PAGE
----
The Power To Move

car charging point

Through a mixture of persuasion and legislation, our world is gradually getting greener, and that’s a very good thing, writes Tony Abel. 

Building regulations for new homes – the minimum standards that all builders must adhere to – have become progressively stricter over recent years, but equally, consumer demand (largely as a result of soaring energy bills) has driven the move to more energy-efficient homes.  And an Abel Home is far greener than those minimum building regulation standards stipulate, in fact, every one of ours has an EPC ‘A’ rating.

Likewise, the car you drive is immeasurably more efficient than vehicles of just 20 years ago.  Emissions legislation and tax measures have helped to bring about this change, but it has been investment from car makers themselves which has made the biggest difference.

Despite this improvement, there is a general consensus that our dependency on the internal combustion engine has to be broken. The cost of an electric car is a barrier to many, but with increased demand/production that cost will surely fall.  Most car manufacturers have put considerable effort into developing hybrid, and then fully electric, cars, but for most people – especially in a rural county like Norfolk – the lack of a proper infrastructure for recharging such vehicles has been cause for concern.

Recognising this, the government this week announced proposals to force all new homes to be fitted with electric car charging points, and there are plans to install streetlights with power sockets as well.

Like many announcements from politicians, on the surface this sounds like a good idea, and it is – but there are many barriers to be overcome before it can become reality.  Those barriers are physical ones, so government attempts to pass the green buck to house builders needs to be seen in that context.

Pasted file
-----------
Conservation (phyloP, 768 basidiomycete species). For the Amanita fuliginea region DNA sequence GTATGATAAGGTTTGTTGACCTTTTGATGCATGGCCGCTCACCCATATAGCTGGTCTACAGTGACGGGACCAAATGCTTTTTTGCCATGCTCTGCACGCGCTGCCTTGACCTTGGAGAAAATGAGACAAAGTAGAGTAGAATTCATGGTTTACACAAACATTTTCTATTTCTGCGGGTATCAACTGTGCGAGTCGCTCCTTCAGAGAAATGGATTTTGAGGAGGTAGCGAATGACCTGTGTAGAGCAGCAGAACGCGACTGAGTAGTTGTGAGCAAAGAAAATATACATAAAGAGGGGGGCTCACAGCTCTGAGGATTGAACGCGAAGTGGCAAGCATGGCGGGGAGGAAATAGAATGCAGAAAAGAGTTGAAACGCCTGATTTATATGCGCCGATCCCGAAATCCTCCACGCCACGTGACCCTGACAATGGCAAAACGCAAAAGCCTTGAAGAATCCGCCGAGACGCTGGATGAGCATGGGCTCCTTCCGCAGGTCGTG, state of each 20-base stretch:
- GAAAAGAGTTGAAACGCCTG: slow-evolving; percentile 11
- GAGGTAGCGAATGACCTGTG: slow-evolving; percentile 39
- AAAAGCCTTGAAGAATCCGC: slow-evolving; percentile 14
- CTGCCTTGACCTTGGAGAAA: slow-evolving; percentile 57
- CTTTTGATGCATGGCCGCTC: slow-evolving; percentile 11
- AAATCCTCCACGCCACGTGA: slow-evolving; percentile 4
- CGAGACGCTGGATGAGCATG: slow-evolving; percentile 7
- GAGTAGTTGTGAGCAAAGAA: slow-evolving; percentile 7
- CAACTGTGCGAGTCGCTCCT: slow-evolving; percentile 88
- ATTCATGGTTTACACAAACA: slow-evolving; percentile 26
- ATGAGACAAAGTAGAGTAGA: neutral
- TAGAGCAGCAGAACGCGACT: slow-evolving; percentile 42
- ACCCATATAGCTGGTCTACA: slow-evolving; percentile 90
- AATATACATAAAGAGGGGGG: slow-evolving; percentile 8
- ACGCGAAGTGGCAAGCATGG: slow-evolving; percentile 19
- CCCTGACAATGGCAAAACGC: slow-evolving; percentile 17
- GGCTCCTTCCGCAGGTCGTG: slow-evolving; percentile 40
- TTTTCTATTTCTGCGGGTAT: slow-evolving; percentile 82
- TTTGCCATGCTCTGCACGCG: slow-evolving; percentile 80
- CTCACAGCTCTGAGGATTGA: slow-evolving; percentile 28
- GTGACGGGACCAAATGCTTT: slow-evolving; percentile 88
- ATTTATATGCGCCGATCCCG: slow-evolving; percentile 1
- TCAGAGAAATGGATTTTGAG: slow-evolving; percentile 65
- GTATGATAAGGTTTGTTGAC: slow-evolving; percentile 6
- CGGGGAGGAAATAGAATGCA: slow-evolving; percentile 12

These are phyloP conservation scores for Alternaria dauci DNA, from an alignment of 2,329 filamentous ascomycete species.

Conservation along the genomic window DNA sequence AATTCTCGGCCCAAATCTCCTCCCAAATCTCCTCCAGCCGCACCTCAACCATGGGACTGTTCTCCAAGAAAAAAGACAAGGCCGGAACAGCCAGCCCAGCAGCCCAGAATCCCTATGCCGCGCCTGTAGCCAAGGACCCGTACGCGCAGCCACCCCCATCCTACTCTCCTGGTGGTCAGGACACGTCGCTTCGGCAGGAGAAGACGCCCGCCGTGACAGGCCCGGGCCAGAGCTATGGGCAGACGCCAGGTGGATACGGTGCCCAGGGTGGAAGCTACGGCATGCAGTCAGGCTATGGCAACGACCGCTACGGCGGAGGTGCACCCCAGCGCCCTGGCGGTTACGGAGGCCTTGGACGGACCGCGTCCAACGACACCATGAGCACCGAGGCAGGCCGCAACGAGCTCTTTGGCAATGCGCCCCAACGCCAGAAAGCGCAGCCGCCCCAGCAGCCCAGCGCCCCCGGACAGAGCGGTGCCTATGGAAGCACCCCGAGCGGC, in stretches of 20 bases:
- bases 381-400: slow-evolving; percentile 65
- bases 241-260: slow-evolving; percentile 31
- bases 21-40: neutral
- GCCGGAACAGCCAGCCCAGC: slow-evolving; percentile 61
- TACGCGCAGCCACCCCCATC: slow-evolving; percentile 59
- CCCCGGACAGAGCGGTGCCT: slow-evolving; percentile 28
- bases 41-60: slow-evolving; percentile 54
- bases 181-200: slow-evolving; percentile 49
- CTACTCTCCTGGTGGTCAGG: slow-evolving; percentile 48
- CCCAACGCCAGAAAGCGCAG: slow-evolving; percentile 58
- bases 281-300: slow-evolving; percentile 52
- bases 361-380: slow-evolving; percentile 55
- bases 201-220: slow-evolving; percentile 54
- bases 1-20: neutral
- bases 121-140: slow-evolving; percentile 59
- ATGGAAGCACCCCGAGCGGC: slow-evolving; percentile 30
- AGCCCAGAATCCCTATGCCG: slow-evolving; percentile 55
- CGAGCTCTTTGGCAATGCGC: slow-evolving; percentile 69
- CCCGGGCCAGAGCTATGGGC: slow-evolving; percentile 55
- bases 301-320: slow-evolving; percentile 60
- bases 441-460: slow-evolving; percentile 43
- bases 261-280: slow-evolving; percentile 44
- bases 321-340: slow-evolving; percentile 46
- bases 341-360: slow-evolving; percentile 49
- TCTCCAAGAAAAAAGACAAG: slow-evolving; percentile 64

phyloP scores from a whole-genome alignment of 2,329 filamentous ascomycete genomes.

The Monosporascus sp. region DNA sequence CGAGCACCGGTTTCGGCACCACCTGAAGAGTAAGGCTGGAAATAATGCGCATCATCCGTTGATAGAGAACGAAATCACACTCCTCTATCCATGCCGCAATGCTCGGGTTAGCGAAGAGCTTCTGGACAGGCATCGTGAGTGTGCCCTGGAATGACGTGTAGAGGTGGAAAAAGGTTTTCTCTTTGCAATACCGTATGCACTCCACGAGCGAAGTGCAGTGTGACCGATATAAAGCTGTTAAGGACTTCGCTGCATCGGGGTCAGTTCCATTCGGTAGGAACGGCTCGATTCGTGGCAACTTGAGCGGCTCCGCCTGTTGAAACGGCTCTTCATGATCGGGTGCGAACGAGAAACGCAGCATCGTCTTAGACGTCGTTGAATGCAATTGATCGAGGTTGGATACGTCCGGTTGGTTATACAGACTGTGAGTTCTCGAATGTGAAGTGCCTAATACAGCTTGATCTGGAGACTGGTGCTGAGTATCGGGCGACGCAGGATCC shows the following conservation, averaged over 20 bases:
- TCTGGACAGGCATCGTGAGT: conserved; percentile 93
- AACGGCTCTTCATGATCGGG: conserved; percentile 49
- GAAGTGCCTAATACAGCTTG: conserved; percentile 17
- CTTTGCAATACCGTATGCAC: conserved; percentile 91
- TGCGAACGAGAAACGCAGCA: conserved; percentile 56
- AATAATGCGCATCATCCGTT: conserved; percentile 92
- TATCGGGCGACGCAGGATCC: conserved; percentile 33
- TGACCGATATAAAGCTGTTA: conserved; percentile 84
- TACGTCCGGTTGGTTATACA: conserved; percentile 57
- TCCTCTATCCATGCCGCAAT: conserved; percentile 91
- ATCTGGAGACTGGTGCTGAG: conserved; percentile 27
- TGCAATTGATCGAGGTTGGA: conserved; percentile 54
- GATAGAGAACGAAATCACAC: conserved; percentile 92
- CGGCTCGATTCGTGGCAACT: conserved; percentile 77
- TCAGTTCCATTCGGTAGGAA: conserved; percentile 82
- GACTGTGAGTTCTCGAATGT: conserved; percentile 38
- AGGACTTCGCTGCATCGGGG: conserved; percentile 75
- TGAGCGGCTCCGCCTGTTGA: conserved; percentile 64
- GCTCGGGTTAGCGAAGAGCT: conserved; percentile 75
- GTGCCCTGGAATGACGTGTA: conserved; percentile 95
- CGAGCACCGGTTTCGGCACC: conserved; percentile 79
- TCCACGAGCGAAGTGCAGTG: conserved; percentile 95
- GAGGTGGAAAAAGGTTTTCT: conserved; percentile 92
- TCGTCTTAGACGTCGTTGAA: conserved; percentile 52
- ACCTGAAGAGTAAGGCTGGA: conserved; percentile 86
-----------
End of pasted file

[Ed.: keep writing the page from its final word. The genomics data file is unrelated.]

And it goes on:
House builders are often criticised for delivering new homes without the necessary infrastructure to support them, when often achieving that is outside our control.  Forcing us to install car charging points in every new home is pretty pointless unless the National Grid has the capacity to run them – and at the moment it doesn’t apparently, without further investment.  In fact, UK Power Networks, which runs the National Grid, doesn’t even have a set of criteria for what the total power output per dwelling should be on multi-home developments.

In the real world, families, especially in rural areas, need more than one car, so that means we should be installing multiple charging points.  But if there is not enough electricity in the system?

Almost all of the new homes we build have a garage, so siting a car charging point is a simple matter.  But what about in cities, where the bulk of new homes are apartments?  Secure provision will have to be made - but sourcing suitable locations may be challenging.

As so often happens, the industry is ahead of the government.  In the latest phase of our development at Swaffham, we are already installing an increased power supply to every garage, in readiness for the growth in electric cars.

Whilst we welcome the principle, and house builders can be part of the solution, we cannot be expected to provide the entire solution.  Government itself must invest in the necessary infrastructure if its aspiration of phasing out petrol and diesel powered vehicles in 2040 is to become reality.

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